In connection with these precautions, Colonel Stone, who commanded these forces, had kept himself informed about the disaffection in Baltimore, through the agency of the New York police department. The communication brought by young Mr. Seward contained, besides notes from his father and General Scott, a short report from Colonel Stone, stating that there had arisen within the past few days imminent danger of violence to and the assassination of Mr. Lincoln in his passage through Baltimore, should the time of that passage be known.

"All risk," he suggested, "might be easily avoided by a change in the traveling arrangements which would



bring Mr. Lincoln and a portion of his party through Baltimore by a night train without previous notice."

The seriousness of this information was doubled by the fact that Mr. Lincoln had, that same day, held an interview with a prominent Chicago detective who had been for some weeks employed by the president of the Philadelphia, Wilmington and Baltimore railway to investigate the danger to their property and trains from the Baltimore secessionists. The investigations of this detective, a Mr. Pinkerton, had been carried on without the knowledge of the New York detective, and he reported not identical, but almost similar, conditions of insurrectionary feeling and danger, and recommended the same precaution.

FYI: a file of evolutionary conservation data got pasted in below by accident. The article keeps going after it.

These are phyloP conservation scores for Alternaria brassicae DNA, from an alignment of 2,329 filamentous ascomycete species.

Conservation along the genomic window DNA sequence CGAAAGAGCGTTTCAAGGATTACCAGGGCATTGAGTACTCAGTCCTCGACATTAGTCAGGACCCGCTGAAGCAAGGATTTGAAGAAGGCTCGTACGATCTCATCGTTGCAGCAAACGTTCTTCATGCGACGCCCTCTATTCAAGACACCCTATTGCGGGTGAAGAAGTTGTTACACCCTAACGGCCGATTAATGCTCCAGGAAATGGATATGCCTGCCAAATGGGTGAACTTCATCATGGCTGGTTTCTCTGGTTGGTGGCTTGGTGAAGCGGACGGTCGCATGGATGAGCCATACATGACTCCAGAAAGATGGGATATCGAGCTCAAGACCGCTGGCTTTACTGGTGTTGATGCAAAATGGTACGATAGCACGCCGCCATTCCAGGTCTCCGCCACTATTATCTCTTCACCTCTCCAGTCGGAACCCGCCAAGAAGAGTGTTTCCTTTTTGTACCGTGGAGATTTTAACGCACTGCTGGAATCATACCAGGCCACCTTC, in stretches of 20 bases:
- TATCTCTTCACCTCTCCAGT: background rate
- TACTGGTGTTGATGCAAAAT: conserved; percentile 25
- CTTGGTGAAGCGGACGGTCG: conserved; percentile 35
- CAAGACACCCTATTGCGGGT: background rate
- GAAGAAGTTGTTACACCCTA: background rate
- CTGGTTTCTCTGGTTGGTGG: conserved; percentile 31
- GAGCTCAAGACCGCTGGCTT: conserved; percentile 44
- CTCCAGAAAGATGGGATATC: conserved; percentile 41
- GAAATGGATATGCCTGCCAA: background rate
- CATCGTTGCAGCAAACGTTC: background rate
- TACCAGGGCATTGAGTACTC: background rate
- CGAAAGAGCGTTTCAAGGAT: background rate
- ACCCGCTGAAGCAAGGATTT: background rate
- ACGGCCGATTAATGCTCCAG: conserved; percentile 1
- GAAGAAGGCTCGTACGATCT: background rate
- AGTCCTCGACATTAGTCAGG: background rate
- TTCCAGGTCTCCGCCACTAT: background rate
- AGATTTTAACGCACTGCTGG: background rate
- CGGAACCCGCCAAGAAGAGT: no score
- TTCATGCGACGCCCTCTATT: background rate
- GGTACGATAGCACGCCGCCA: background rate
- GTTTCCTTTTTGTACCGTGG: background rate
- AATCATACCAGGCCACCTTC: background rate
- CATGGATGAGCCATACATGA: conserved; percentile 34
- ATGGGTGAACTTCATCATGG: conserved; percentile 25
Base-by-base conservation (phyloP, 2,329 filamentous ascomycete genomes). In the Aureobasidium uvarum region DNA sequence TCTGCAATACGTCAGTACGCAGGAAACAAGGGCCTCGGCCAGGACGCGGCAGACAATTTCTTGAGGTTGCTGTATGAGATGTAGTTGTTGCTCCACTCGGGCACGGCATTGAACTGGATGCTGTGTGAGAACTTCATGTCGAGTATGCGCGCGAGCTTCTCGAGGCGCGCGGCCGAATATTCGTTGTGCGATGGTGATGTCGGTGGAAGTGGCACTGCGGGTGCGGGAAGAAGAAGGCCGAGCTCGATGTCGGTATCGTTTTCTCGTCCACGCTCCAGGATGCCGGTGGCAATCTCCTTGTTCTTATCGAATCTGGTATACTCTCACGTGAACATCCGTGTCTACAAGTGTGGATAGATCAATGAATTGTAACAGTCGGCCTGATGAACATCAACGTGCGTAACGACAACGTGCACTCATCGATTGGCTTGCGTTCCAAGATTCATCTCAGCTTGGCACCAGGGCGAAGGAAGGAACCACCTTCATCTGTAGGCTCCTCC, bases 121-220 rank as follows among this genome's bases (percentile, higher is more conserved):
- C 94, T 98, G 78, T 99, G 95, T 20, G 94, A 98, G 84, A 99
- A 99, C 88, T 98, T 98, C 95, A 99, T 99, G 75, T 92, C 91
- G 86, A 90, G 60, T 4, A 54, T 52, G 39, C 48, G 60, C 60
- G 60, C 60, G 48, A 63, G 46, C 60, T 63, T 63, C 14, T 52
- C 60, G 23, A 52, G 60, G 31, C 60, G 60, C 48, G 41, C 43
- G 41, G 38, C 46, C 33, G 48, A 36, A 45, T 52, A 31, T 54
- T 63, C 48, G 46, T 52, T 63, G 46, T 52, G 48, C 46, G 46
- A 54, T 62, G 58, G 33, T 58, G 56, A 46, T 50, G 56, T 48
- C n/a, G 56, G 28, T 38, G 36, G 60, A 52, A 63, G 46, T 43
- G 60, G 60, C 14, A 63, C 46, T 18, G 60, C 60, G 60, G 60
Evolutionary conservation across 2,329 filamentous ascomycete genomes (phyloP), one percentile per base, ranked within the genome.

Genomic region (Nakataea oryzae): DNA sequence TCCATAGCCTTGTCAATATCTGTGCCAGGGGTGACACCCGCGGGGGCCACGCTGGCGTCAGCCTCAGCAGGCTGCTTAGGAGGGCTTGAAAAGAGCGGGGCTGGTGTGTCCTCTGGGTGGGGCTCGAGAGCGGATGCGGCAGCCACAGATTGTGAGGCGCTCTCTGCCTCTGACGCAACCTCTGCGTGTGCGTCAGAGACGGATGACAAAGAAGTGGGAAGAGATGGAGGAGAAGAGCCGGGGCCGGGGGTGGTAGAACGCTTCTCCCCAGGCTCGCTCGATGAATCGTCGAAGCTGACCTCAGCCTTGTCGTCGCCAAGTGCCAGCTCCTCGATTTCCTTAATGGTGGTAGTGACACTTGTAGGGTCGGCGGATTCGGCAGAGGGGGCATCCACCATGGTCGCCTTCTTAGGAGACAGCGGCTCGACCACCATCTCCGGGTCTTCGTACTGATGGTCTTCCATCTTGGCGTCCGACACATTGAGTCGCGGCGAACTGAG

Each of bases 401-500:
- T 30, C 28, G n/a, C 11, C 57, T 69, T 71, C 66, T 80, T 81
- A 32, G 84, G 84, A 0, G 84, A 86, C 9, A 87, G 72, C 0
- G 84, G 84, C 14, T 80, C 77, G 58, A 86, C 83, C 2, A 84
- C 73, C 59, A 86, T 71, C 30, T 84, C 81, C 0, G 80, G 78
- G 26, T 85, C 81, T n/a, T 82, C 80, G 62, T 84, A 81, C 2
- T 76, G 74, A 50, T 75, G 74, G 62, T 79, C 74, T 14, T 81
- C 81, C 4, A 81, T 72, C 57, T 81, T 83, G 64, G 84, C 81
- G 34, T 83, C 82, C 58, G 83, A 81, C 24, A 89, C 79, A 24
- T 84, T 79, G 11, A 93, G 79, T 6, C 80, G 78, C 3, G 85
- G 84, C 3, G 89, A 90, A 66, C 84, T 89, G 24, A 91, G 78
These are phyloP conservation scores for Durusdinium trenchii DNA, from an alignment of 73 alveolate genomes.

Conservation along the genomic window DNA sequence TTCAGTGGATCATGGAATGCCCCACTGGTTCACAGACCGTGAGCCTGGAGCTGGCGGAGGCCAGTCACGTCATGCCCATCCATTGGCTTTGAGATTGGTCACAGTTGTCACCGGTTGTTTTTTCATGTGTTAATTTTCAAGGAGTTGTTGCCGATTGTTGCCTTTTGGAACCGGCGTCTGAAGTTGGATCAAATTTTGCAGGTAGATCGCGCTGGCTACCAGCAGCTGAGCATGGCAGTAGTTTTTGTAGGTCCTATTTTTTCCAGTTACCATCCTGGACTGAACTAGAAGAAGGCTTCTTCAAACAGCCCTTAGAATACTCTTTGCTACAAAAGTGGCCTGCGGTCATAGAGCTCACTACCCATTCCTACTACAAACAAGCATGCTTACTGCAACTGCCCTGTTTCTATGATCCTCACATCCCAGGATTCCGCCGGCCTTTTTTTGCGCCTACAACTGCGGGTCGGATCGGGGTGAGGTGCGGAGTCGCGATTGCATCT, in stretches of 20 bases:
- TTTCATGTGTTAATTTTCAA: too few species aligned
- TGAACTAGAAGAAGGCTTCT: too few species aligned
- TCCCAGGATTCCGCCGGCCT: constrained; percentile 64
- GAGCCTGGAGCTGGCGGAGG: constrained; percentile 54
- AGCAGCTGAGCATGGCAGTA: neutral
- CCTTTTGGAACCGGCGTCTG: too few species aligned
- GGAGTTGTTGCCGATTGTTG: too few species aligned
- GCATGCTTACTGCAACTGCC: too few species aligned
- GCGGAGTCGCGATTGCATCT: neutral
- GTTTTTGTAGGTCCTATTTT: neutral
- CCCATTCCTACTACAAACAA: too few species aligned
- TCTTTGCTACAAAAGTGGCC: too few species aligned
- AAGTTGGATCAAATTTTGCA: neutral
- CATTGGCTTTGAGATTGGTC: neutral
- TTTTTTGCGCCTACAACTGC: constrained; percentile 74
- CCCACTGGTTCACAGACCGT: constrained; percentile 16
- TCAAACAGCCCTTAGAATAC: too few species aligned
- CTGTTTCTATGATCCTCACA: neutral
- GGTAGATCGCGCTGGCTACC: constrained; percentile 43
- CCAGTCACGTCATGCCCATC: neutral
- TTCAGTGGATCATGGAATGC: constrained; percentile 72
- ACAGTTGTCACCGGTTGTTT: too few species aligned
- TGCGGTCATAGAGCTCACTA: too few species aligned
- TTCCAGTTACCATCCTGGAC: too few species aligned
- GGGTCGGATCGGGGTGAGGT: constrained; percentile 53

Mr. Lincoln very earnestly debated the situation with his intimate personal friend, Hon. N. B. Judd of Chicago, perhaps the most active and influential member of his suite, who advised him to proceed to Washington that same evening on the eleven-o'clock train. "I cannot go to-night," replied Mr. Lincoln; "I have promised to raise the flag over Independence Hall tomorrow morning, and to visit the legislature at Harrisburg. Beyond that I have no engagements."

The railroad schedule by which Mr. Lincoln had hitherto been traveling included a direct trip from Harrisburg, through Baltimore, to Washington on Saturday, February 23. When the Harrisburg ceremonies had been concluded on the afternoon of the 22d, the danger and the proposed change of program were for the first time fully laid before a confidential meeting of the prominent members of Mr. Lincoln's suite. Reasons were strongly urged both for and against the plan; but Mr. Lincoln finally decided and explained that while he himself was not afraid he would be assassinated, nevertheless, since the possibility of dan